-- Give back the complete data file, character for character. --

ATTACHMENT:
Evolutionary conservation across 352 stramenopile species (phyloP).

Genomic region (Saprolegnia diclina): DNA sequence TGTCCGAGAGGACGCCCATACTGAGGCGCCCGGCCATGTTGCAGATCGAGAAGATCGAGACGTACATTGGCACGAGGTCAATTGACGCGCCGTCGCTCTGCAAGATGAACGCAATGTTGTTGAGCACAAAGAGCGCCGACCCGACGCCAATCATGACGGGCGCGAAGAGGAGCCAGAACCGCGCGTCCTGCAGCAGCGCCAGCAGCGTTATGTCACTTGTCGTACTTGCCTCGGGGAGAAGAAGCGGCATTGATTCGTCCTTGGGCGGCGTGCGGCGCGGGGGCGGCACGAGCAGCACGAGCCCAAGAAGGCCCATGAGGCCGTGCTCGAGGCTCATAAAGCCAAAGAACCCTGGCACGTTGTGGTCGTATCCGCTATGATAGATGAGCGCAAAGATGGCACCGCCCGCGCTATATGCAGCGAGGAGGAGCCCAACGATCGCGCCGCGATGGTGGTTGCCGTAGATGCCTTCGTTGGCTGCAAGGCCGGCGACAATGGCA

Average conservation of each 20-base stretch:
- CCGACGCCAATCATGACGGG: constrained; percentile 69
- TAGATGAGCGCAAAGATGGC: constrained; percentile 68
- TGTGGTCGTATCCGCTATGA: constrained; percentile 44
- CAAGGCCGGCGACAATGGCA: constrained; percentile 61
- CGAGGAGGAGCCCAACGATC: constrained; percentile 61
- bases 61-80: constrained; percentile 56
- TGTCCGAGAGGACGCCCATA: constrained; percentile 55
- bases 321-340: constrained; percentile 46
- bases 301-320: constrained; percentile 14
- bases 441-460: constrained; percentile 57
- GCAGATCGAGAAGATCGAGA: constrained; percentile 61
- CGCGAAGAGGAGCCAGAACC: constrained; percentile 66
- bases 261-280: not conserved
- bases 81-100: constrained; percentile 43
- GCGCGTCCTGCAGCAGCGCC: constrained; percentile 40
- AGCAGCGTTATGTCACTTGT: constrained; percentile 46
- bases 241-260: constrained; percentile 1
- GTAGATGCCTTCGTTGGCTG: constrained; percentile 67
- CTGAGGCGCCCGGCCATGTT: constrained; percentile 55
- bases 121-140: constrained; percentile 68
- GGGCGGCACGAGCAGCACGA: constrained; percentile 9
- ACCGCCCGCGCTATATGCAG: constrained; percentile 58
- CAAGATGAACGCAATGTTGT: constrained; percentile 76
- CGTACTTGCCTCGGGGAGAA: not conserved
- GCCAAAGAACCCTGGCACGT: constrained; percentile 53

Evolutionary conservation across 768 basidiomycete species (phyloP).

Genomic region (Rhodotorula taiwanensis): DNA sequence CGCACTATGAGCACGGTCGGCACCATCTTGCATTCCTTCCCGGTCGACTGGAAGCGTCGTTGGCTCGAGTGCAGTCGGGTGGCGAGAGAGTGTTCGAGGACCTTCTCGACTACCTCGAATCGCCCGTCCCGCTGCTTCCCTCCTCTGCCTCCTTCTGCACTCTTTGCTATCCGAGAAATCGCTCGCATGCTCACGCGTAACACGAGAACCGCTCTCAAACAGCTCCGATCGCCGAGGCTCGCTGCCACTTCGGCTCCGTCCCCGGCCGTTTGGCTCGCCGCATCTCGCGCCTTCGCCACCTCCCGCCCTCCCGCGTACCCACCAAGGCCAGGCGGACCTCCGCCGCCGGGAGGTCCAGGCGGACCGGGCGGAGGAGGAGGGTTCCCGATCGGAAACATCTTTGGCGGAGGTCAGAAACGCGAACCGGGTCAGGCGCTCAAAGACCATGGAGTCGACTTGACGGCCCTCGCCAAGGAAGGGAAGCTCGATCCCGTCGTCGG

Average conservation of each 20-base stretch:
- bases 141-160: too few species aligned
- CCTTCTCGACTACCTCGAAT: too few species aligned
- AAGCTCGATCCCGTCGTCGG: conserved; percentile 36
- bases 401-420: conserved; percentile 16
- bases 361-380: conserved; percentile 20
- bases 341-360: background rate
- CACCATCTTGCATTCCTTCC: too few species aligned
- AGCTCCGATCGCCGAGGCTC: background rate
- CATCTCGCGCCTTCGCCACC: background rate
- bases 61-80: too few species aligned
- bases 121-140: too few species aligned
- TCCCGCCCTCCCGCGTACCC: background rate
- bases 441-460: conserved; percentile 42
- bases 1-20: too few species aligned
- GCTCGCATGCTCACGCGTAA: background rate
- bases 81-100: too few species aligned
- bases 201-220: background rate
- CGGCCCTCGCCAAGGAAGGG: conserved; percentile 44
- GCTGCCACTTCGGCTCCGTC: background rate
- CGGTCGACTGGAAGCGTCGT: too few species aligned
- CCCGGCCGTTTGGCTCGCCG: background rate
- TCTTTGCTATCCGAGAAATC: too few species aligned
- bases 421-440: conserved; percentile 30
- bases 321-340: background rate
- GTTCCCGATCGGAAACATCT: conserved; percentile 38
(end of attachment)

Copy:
Evolutionary conservation across 352 stramenopile species (phyloP).

Genomic region (Saprolegnia diclina): DNA sequence TGTCCGAGAGGACGCCCATACTGAGGCGCCCGGCCATGTTGCAGATCGAGAAGATCGAGACGTACATTGGCACGAGGTCAATTGACGCGCCGTCGCTCTGCAAGATGAACGCAATGTTGTTGAGCACAAAGAGCGCCGACCCGACGCCAATCATGACGGGCGCGAAGAGGAGCCAGAACCGCGCGTCCTGCAGCAGCGCCAGCAGCGTTATGTCACTTGTCGTACTTGCCTCGGGGAGAAGAAGCGGCATTGATTCGTCCTTGGGCGGCGTGCGGCGCGGGGGCGGCACGAGCAGCACGAGCCCAAGAAGGCCCATGAGGCCGTGCTCGAGGCTCATAAAGCCAAAGAACCCTGGCACGTTGTGGTCGTATCCGCTATGATAGATGAGCGCAAAGATGGCACCGCCCGCGCTATATGCAGCGAGGAGGAGCCCAACGATCGCGCCGCGATGGTGGTTGCCGTAGATGCCTTCGTTGGCTGCAAGGCCGGCGACAATGGCA

Average conservation of each 20-base stretch:
- CCGACGCCAATCATGACGGG: constrained; percentile 69
- TAGATGAGCGCAAAGATGGC: constrained; percentile 68
- TGTGGTCGTATCCGCTATGA: constrained; percentile 44
- CAAGGCCGGCGACAATGGCA: constrained; percentile 61
- CGAGGAGGAGCCCAACGATC: constrained; percentile 61
- bases 61-80: constrained; percentile 56
- TGTCCGAGAGGACGCCCATA: constrained; percentile 55
- bases 321-340: constrained; percentile 46
- bases 301-320: constrained; percentile 14
- bases 441-460: constrained; percentile 57
- GCAGATCGAGAAGATCGAGA: constrained; percentile 61
- CGCGAAGAGGAGCCAGAACC: constrained; percentile 66
- bases 261-280: not conserved
- bases 81-100: constrained; percentile 43
- GCGCGTCCTGCAGCAGCGCC: constrained; percentile 40
- AGCAGCGTTATGTCACTTGT: constrained; percentile 46
- bases 241-260: constrained; percentile 1
- GTAGATGCCTTCGTTGGCTG: constrained; percentile 67
- CTGAGGCGCCCGGCCATGTT: constrained; percentile 55
- bases 121-140: constrained; percentile 68
- GGGCGGCACGAGCAGCACGA: constrained; percentile 9
- ACCGCCCGCGCTATATGCAG: constrained; percentile 58
- CAAGATGAACGCAATGTTGT: constrained; percentile 76
- CGTACTTGCCTCGGGGAGAA: not conserved
- GCCAAAGAACCCTGGCACGT: constrained; percentile 53

Evolutionary conservation across 768 basidiomycete species (phyloP).

Genomic region (Rhodotorula taiwanensis): DNA sequence CGCACTATGAGCACGGTCGGCACCATCTTGCATTCCTTCCCGGTCGACTGGAAGCGTCGTTGGCTCGAGTGCAGTCGGGTGGCGAGAGAGTGTTCGAGGACCTTCTCGACTACCTCGAATCGCCCGTCCCGCTGCTTCCCTCCTCTGCCTCCTTCTGCACTCTTTGCTATCCGAGAAATCGCTCGCATGCTCACGCGTAACACGAGAACCGCTCTCAAACAGCTCCGATCGCCGAGGCTCGCTGCCACTTCGGCTCCGTCCCCGGCCGTTTGGCTCGCCGCATCTCGCGCCTTCGCCACCTCCCGCCCTCCCGCGTACCCACCAAGGCCAGGCGGACCTCCGCCGCCGGGAGGTCCAGGCGGACCGGGCGGAGGAGGAGGGTTCCCGATCGGAAACATCTTTGGCGGAGGTCAGAAACGCGAACCGGGTCAGGCGCTCAAAGACCATGGAGTCGACTTGACGGCCCTCGCCAAGGAAGGGAAGCTCGATCCCGTCGTCGG

Average conservation of each 20-base stretch:
- bases 141-160: too few species aligned
- CCTTCTCGACTACCTCGAAT: too few species aligned
- AAGCTCGATCCCGTCGTCGG: conserved; percentile 36
- bases 401-420: conserved; percentile 16
- bases 361-380: conserved; percentile 20
- bases 341-360: background rate
- CACCATCTTGCATTCCTTCC: too few species aligned
- AGCTCCGATCGCCGAGGCTC: background rate
- CATCTCGCGCCTTCGCCACC: background rate
- bases 61-80: too few species aligned
- bases 121-140: too few species aligned
- TCCCGCCCTCCCGCGTACCC: background rate
- bases 441-460: conserved; percentile 42
- bases 1-20: too few species aligned
- GCTCGCATGCTCACGCGTAA: background rate
- bases 81-100: too few species aligned
- bases 201-220: background rate
- CGGCCCTCGCCAAGGAAGGG: conserved; percentile 44
- GCTGCCACTTCGGCTCCGTC: background rate
- CGGTCGACTGGAAGCGTCGT: too few species aligned
- CCCGGCCGTTTGGCTCGCCG: background rate
- TCTTTGCTATCCGAGAAATC: too few species aligned
- bases 421-440: conserved; percentile 30
- bases 321-340: background rate
- GTTCCCGATCGGAAACATCT: conserved; percentile 38